Home Sports March Madness 2019 bracket: Computer simulation predicts surprising results – CBS Sports

March Madness 2019 bracket: Computer simulation predicts surprising results – CBS Sports

16 min read

Let the madness begin. The 2019 NCAA Tournament features plenty of intriguing matchups that could be difficult to predict as fans of all levels of college basketball know-how frantically fill out their brackets. Each year, brackets are busted after the first weekend because an underdog pulls off a shocking upset against a heavily favored team. Last year, UMBC became the first No. 16 seed to knock off a No. 1 seed, and it wasn’t even close. In fact, UMBC beat top-seed Virginia by 20 points. Now, with the 2019 NCAA Tournament field set, identifying which teams can pull off an upset will be the key between winning your March Madness bracket pool or going home empty-handed. Therefore, before you lock in any 2019 NCAA Tournament picks or March Madness bracket predictions, you’ll want to see what SportsLine’s advanced computer model has to say.

Last year, SportsLine’s computer simulation nailed some massive upsets, including huge wins by No. 13 seed Buffalo over No. 4 seed Arizona, No. 11 seed Loyola-Chicago over No. 6 seed Miami, and No. 10 seed Butler over No. 7 seed Arkansas.

This model, which simulates every game 10,000 times, has nailed 12 of the 18 first-round upsets by double-digit seeds the past three years. Getting those picks right could literally make or break your March Madness bracket.

Now, SportsLine’s advanced computer model has simulated the entire NCAA Tournament 10,000 times to come up with the perfect 2019 NCAA Tournament bracket, and find out which teams will pull off the biggest upsets. You shouldn’t even think about making a pick without seeing what their model has to say.

What they found: No. 8 seed VCU falls to No. 9 seed UCF in the first round. UCF had a remarkable season and is making just its fifth appearance in the NCAA Tournament. The Knights closed the regular season on a red-hot run, winning four of their past five games. Two of those victories came against Top 25 teams, including an impressive 69-64 road victory over 11th-ranked Houston.

VCU’s defense will have a tough task stopping UCF’s Tacko Fall. The 7-foot-6 center is a major mismatch for opposing defenders and enters the tournament averaging 10.9 points, 7.3 rebounds and 2.5 blocks. Plus, VCU has lost five of its past six NCAA Tournament games. Confidently back UCF to knock off the Rams on Friday.

Another huge curveball: No. 3 seed LSU falls loses in the first round to No. 14 Yale. The Tigers won the SEC regular-season championship thanks to strong play from point guard Tremont Waters. The sophomore guard enters March Madness averaging 15.1 points and 5.9 assists. However, LSU’s success on the court has been overshadowed by the recent controversy involving head coach Will Wade.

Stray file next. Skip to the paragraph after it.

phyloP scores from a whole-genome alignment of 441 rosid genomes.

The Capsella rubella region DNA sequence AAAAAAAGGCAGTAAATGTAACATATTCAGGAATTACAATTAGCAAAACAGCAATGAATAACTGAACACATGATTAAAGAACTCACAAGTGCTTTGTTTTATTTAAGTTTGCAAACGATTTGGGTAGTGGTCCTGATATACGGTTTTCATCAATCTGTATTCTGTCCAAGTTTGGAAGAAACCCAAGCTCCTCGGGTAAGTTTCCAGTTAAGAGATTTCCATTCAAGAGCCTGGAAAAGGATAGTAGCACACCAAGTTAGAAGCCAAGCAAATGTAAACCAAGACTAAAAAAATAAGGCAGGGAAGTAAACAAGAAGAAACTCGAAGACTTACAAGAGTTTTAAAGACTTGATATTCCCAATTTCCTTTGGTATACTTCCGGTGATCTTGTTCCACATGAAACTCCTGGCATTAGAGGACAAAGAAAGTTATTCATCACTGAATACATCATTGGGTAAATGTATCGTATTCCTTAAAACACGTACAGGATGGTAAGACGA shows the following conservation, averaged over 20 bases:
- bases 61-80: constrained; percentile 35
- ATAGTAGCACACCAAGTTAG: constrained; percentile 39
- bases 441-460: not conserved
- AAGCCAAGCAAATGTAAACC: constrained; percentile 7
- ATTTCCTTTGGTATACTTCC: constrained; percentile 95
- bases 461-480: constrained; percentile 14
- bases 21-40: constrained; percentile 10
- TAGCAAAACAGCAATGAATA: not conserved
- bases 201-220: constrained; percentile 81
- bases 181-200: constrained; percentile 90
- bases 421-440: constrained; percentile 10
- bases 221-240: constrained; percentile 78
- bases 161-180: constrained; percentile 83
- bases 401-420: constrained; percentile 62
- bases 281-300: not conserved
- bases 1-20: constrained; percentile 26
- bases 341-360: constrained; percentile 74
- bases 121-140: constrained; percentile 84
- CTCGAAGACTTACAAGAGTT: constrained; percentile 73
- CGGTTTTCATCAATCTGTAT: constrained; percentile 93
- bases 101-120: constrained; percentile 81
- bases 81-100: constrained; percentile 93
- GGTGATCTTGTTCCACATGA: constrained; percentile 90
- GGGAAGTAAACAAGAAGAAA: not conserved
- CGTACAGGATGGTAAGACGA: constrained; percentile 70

Wade is suspended entering the 2019 NCAA Tournament and the Tigers proved vulnerable without their head coach at the helm in the SEC Tournament. In fact, the regular-season SEC champs lost their quarterfinal matchup against the Florida Gators as a 3.5-point favorite. It was their first and only game in the SEC Tournament.

Meanwhile, Yale enters Thursday’s matchup full of confidence after dropping 97 points on top-seeded Harvard in the Ivy League title game. The Bulldogs have been red-hot offensively down the stretch, averaging 83.4 points in their past nine contests. 

The Bulldogs also have a history of busting March Madness brackets. In 2016, Yale, then a No. 12 seed, defeated No. 5 Baylor before eventually falling to Duke in the second round. Plus, there has been at least one 14 vs. 3 upset in four of the past six NCAA Tournaments.

SportsLine’s model also has one region where you need to pick the Nos. 11, 12 and 13 seeds, and another region with a No. 3 seed in the Final Four. Nailing those picks could literally make or break your bracket.

So what’s the optimal NCAA Tournament 2019 bracket? And which underdogs shock college basketball? Visit SportsLine now to see which No. 3 seed makes the Final Four, and see which region you need to pick the 11, 12, and 13 seeds, all from the model that’s nailed 12 of the 18 double-digit seed upsets the past three years.

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